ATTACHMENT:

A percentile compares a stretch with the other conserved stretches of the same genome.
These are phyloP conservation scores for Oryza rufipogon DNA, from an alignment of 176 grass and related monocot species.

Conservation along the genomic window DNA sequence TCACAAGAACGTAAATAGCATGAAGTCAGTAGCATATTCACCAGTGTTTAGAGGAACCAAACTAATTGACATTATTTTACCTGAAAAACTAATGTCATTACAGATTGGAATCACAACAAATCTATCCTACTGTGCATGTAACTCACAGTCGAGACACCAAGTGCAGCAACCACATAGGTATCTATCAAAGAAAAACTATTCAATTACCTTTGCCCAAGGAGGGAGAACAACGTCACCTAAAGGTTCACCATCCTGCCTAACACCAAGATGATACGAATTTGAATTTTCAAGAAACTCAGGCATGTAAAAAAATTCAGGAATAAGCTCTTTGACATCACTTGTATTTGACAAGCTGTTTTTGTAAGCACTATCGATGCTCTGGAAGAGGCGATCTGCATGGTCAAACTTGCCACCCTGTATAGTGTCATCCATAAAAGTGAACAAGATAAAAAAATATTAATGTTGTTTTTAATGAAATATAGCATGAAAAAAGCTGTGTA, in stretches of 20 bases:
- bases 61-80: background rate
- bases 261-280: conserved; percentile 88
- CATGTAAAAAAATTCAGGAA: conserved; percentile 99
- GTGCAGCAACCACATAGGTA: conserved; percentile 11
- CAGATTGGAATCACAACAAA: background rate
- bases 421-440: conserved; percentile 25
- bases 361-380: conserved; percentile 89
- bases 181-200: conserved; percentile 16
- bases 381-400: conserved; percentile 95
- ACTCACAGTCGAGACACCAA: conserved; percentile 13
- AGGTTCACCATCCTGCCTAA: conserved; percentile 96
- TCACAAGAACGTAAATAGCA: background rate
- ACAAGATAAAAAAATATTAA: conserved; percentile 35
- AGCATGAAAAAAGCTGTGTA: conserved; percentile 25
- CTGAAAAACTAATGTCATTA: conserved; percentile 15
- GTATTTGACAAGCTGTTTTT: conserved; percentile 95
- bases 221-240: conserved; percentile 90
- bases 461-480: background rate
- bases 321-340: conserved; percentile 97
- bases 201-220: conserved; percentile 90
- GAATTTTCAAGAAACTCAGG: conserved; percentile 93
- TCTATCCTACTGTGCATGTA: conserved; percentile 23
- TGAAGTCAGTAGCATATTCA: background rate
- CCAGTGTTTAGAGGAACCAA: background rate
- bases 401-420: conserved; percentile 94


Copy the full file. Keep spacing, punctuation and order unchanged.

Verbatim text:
A percentile compares a stretch with the other conserved stretches of the same genome.
These are phyloP conservation scores for Oryza rufipogon DNA, from an alignment of 176 grass and related monocot species.

Conservation along the genomic window DNA sequence TCACAAGAACGTAAATAGCATGAAGTCAGTAGCATATTCACCAGTGTTTAGAGGAACCAAACTAATTGACATTATTTTACCTGAAAAACTAATGTCATTACAGATTGGAATCACAACAAATCTATCCTACTGTGCATGTAACTCACAGTCGAGACACCAAGTGCAGCAACCACATAGGTATCTATCAAAGAAAAACTATTCAATTACCTTTGCCCAAGGAGGGAGAACAACGTCACCTAAAGGTTCACCATCCTGCCTAACACCAAGATGATACGAATTTGAATTTTCAAGAAACTCAGGCATGTAAAAAAATTCAGGAATAAGCTCTTTGACATCACTTGTATTTGACAAGCTGTTTTTGTAAGCACTATCGATGCTCTGGAAGAGGCGATCTGCATGGTCAAACTTGCCACCCTGTATAGTGTCATCCATAAAAGTGAACAAGATAAAAAAATATTAATGTTGTTTTTAATGAAATATAGCATGAAAAAAGCTGTGTA, in stretches of 20 bases:
- bases 61-80: background rate
- bases 261-280: conserved; percentile 88
- CATGTAAAAAAATTCAGGAA: conserved; percentile 99
- GTGCAGCAACCACATAGGTA: conserved; percentile 11
- CAGATTGGAATCACAACAAA: background rate
- bases 421-440: conserved; percentile 25
- bases 361-380: conserved; percentile 89
- bases 181-200: conserved; percentile 16
- bases 381-400: conserved; percentile 95
- ACTCACAGTCGAGACACCAA: conserved; percentile 13
- AGGTTCACCATCCTGCCTAA: conserved; percentile 96
- TCACAAGAACGTAAATAGCA: background rate
- ACAAGATAAAAAAATATTAA: conserved; percentile 35
- AGCATGAAAAAAGCTGTGTA: conserved; percentile 25
- CTGAAAAACTAATGTCATTA: conserved; percentile 15
- GTATTTGACAAGCTGTTTTT: conserved; percentile 95
- bases 221-240: conserved; percentile 90
- bases 461-480: background rate
- bases 321-340: conserved; percentile 97
- bases 201-220: conserved; percentile 90
- GAATTTTCAAGAAACTCAGG: conserved; percentile 93
- TCTATCCTACTGTGCATGTA: conserved; percentile 23
- TGAAGTCAGTAGCATATTCA: background rate
- CCAGTGTTTAGAGGAACCAA: background rate
- bases 401-420: conserved; percentile 94